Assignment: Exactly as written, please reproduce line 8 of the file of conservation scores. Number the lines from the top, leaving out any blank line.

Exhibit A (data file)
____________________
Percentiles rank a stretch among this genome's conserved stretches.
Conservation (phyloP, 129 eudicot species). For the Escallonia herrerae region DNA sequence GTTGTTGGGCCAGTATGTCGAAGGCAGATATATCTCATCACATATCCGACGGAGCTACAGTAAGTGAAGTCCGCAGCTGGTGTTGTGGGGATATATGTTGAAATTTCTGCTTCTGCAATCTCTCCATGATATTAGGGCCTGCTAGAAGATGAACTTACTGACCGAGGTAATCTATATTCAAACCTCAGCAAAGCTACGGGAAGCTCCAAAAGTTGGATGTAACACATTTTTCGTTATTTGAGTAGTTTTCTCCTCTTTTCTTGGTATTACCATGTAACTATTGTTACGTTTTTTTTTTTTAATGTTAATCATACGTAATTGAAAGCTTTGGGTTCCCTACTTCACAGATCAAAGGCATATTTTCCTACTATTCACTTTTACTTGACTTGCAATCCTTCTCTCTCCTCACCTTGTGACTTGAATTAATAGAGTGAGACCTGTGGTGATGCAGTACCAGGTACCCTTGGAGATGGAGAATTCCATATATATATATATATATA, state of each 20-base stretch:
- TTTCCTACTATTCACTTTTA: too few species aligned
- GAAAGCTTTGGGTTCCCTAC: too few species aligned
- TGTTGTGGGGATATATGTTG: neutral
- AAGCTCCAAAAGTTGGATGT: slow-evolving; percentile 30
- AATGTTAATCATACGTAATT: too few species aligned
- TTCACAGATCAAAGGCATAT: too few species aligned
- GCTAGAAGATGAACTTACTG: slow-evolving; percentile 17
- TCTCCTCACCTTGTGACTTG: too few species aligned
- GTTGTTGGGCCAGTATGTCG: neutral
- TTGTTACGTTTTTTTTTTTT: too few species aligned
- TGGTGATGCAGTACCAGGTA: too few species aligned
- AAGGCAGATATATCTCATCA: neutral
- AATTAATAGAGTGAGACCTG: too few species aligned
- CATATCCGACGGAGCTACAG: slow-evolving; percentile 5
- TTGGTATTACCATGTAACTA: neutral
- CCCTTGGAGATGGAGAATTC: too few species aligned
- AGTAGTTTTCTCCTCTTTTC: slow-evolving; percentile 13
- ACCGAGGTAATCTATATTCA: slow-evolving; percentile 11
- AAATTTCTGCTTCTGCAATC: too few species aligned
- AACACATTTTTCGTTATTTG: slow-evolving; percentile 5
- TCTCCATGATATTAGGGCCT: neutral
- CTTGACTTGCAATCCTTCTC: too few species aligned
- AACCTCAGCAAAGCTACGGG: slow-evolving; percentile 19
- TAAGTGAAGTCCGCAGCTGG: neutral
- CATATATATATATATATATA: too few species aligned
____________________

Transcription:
- TTCACAGATCAAAGGCATAT: too few species aligned